EFFY 14K Gold 2" Amethyst, Tourmaline & Gemstone Drop Earrings
Warranty: Limited manufacturer's warranty provided by EFFY. Please call 1-855-275-3339.
All weights pertaining to gemstones, including diamonds, are minimum weights. Additionally, please note that many gemstones are treated to enhance their beauty. View Gemstone Enhancements and Special Care Requirements for important information.
By far the most common color of gold used in jewelry, yellow gold is gold in its natural shade. Yellow gold is usually alloyed with copper and silver to increase the strength of the metal. How yellow the metal is depends upon the content of gold. A 14-karat piece of jewelry will have a brighter yellow hue than a 10-karat piece. Likewise, an 18-karat piece of jewelry will have a deeper yellow than 14-karat gold, and so on.
Although gold is most often thought of as having a soft, yellow glow, the metal is available in an entire spectrum of different hues. The different colors of gold depend upon with which metals the gold is alloyed, or mixed.
Increasing in popularity in recent years, white gold has become fashionable as the preferred cool and contemporary look. White gold boasts the same properties as classic yellow gold, but achieves its white color by mixing with different alloys. In general, white gold is created when a nickel or palladium alloy (zinc and copper) is used. White gold may also be plated with an even whiter metal, such as rhodium, to enhance its cool appearance. As well, a white gold setting can enhance the rapture of white diamonds.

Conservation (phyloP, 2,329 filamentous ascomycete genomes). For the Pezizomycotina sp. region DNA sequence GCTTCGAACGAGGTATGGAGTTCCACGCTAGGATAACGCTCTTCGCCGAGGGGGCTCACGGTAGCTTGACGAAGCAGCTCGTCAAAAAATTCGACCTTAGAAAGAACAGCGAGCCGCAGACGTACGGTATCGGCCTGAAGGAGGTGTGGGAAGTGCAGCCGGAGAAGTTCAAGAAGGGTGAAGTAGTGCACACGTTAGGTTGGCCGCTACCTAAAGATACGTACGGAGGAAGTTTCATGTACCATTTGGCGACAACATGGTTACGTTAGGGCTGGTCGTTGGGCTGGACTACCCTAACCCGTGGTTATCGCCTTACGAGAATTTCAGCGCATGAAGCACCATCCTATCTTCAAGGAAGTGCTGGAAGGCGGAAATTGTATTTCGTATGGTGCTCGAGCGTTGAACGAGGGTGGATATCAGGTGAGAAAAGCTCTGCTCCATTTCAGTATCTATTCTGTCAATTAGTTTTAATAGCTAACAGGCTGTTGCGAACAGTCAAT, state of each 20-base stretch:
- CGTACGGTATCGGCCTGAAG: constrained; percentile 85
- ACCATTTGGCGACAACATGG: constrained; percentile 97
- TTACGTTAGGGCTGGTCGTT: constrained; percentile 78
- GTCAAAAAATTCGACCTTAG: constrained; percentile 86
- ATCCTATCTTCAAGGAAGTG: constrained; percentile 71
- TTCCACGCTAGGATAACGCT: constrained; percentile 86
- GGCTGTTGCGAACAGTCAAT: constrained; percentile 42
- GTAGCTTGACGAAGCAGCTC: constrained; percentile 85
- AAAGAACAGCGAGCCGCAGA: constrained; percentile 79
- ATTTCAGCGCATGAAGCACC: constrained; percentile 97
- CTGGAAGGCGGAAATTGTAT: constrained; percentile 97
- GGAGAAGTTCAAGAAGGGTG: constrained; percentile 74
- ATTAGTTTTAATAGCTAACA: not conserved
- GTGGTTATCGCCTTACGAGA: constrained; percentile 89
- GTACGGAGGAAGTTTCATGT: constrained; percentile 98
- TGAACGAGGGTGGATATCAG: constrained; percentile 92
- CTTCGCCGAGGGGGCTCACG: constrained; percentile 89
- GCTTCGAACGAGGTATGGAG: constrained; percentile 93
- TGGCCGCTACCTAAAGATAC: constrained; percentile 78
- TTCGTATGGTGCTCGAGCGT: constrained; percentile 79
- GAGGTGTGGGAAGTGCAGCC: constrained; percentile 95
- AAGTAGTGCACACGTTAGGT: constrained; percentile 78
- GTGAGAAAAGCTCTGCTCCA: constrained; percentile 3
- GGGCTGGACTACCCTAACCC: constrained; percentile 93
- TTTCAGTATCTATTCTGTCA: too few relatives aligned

Gold's softness and malleability make it a wonderful metal to work with when creating virtually any design in jewelry. But this softness can be a drawback as well. To make it stronger and more durable, gold is usually alloyed, or mixed, with other metals such as copper or silver. The higher a metal's percentage of gold content, the softer and more yellow the jewelry piece. The karat weight system used to measure gold in a piece is the same for all hues, including white and yellow gold.
The word “carat” is Arabic, meaning “bean seed.” This is because historically seeds were used to measure weights of gold and precious stones. In the United States, “karat” with a “k” is used to measure gold's purity, while “carat” with a “c” is used in measuring a gemstone's size. The karat mark of gold represents the percentage of pure gold to alloy.
In order to determine the karat weight of a specific item, simply look for the quality mark. Jewelry items will bear the stamp of their karatage based upon the United States or European system of marking. The United States system designates pieces by their karats—24K, 18K, 14K, 10K, etc. The European system designates pieces by their percentage of gold content. For instance, 10K gold is marked “417,” denoting 41.7% gold; 14K is marked “585,” denoting 58.5% gold; and 18K is marked “750,” denoting 75% gold; etc.
Amethyst, the most precious member of the quartz family, exhibits purple shades ranging from pale lilac to deep purple, sometimes exhibiting reddish or rose overtones. Very deep-colored amethysts are the finest and most highly valued . Some stones are so over-saturated with color they have areas that are blacked out, which can negatively impact their value. Paler shades, sometimes called "Rose of France," were common in Victorian jewelry. Banding—darker and lighter zones of color—is also a common occurrence. Occasionally, amethyst is even found combined with its sister quartz, citrine, into a single stone called ametrine.